Today, it’s being written by authors of color.
Both are sweeping over generalizations about what grit is and is not, and it overlooks the rich history of YA grit that’s been written before and will continue to be written. It’s thanks to the work of Myers, of Woodson, of Flake, of Draper, and of the other authors listed above who’ve been writing “urban set gritty stories” that parallel the eras and times in which they wrote that today’s authors doing gritty, urban-set fiction are able to tell their stories, too.
So sure, Twilight mirrored the gender politics of 2005 and the Bush era. But Twilight was not the only YA book out then; it was one of many, many hundreds of YA books, and one that chose to zig, rather than zag with the times. Likewise, it’s a book about white characters written by a white author. It cannot and should not be the standard of YA for one year, nor for an era. It’s a bubble which got great marketing and got lucky.
Not to mention that it did extremely well with middle class white ladies, the exact audience that gritty YA isn’t written toward.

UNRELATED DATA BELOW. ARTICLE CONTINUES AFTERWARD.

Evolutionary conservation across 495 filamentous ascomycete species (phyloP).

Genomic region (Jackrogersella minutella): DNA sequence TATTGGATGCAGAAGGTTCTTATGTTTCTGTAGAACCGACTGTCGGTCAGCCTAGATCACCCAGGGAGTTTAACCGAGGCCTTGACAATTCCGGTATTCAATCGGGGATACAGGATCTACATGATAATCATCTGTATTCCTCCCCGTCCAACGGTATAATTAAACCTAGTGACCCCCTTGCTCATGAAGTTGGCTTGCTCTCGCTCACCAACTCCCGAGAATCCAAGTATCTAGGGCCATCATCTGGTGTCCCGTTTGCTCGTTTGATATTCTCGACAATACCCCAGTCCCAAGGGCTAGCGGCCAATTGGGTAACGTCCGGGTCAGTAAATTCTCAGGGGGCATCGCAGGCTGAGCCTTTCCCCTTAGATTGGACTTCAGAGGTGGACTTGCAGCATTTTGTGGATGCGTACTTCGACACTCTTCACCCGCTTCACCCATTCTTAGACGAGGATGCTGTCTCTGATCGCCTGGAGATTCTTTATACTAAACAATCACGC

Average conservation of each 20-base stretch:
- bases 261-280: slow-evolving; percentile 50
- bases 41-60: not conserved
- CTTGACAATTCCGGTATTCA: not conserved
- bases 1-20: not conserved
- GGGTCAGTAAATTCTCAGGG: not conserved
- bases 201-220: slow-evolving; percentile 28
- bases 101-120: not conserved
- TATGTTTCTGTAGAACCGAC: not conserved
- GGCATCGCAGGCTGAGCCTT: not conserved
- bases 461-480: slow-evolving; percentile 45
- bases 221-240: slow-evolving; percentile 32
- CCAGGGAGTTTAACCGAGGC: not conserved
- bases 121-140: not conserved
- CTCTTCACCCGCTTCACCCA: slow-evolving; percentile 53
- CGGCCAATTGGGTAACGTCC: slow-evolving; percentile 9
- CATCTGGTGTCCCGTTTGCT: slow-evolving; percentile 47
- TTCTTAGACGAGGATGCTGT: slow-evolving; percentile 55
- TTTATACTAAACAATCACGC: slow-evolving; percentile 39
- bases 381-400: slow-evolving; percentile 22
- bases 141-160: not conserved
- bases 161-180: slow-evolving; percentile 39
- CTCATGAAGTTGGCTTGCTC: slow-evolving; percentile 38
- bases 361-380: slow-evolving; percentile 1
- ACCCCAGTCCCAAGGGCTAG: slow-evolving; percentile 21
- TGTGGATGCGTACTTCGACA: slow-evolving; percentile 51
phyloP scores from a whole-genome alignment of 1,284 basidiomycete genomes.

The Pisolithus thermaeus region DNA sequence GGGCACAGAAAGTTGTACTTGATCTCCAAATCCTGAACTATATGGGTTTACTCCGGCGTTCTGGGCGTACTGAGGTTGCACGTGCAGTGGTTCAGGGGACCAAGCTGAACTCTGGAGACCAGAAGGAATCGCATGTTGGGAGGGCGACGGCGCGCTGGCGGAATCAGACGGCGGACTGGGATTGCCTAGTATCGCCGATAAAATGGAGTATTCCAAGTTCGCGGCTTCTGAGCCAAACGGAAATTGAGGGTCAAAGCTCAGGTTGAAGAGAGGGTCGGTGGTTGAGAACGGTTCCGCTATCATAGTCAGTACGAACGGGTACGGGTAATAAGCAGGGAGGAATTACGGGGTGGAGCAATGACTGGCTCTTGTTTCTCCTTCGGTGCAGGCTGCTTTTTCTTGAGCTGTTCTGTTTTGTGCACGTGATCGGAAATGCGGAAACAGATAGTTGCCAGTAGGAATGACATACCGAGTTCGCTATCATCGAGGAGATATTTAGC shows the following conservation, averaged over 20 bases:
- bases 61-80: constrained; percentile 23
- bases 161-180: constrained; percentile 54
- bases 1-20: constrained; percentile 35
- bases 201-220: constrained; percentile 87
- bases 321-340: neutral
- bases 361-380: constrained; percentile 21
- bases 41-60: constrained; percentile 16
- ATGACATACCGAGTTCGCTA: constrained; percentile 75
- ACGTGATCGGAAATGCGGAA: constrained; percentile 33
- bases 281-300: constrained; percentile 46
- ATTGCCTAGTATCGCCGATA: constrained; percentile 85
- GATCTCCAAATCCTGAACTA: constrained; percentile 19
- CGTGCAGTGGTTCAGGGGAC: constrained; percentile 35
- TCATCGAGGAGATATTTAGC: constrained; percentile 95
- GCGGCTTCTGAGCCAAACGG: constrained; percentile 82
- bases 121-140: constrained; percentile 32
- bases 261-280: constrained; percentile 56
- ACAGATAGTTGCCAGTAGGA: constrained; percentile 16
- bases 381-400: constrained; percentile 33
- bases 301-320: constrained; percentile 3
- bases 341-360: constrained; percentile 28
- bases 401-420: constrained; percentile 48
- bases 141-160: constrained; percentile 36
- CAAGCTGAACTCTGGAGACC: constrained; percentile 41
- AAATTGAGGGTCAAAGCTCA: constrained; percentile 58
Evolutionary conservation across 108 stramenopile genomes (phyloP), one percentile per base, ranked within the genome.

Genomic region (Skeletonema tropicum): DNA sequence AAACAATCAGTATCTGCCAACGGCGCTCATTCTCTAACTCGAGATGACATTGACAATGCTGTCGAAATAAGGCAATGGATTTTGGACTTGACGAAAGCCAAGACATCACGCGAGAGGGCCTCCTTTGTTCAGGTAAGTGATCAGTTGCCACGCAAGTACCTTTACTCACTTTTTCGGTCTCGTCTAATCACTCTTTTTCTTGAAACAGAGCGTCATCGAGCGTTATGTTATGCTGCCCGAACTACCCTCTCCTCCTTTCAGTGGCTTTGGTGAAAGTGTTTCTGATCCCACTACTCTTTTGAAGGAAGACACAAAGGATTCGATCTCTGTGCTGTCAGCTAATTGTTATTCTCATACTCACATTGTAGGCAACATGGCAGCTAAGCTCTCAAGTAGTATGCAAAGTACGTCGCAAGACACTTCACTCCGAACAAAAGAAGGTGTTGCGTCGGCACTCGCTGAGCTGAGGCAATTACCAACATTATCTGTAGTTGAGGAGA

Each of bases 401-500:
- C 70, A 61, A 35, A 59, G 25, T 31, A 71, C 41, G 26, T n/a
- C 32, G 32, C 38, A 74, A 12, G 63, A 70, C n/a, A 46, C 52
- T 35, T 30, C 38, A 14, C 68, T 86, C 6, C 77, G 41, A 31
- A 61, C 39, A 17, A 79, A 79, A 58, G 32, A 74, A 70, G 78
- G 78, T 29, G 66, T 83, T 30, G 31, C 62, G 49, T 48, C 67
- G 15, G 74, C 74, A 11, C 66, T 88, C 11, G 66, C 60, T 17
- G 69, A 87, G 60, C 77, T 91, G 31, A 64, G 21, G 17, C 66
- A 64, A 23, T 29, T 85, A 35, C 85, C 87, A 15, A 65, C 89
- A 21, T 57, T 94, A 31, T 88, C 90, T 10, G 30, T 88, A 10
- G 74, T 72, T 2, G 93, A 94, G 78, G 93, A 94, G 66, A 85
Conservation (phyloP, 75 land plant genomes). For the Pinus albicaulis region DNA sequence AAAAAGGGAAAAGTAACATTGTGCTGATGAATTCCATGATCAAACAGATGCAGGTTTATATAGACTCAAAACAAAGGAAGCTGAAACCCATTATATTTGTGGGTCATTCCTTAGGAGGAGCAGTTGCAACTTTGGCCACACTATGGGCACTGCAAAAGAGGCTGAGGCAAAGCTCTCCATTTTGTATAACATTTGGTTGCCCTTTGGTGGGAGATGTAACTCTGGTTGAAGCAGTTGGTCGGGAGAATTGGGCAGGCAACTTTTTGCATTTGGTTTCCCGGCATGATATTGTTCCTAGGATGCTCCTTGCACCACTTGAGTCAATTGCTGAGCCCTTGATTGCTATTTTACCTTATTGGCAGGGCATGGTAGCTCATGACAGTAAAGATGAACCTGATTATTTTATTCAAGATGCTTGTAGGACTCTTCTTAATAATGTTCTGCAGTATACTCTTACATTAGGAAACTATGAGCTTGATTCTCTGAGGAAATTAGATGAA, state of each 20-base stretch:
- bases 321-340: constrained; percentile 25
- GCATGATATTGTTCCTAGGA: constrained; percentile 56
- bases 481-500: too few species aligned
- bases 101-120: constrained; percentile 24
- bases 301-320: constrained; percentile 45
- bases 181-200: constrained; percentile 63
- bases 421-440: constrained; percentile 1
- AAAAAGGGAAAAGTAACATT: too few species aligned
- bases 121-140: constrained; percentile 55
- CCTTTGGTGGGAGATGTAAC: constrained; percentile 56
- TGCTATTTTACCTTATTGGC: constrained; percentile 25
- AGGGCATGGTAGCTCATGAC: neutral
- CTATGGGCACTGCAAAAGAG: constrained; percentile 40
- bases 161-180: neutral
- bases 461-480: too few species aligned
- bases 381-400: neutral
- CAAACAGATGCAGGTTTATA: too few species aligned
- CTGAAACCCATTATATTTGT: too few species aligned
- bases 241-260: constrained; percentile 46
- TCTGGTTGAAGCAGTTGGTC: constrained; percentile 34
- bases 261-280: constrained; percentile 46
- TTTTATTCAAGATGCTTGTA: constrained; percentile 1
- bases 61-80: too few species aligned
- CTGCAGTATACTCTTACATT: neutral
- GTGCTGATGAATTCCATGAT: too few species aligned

Now if only I could better explain why a picture of a white coauthor is paired with this piece that is distinctly about black authors and black fiction, rather than any of the black writers mentioned.
I can’t help but link again to an interview done here earlier this year with YA author Brandy Colbert. The books we’re seeing promoted and discussed by and about black people are excellent and important and it is, without question, about damn time they’re getting table placement and big discussions about them in places like The New York Times.
But what about those books by black authors that aren’t gritty, urban-set stories? What about those black teens who are suburban? Who are also coming-of-age, but perhaps have lives that aren’t gritty (or that are gritty but not in the way we associate “gritty” with “inner city”)? These books deserve their time, too.
Thanks for hanging out again for another edition of “What’s Up in YA?”. If nothing else, I hope this piece helped further open your reading lives to a wealth of fiction and authors of color who deserve your attention and consideration, even if they aren’t brand new (or if they are!). It’s worth noting that the majority of authors noted above have a nice, thick catalog of reads, even though they aren’t all mentioned or linked to.
We’ll see you again next week.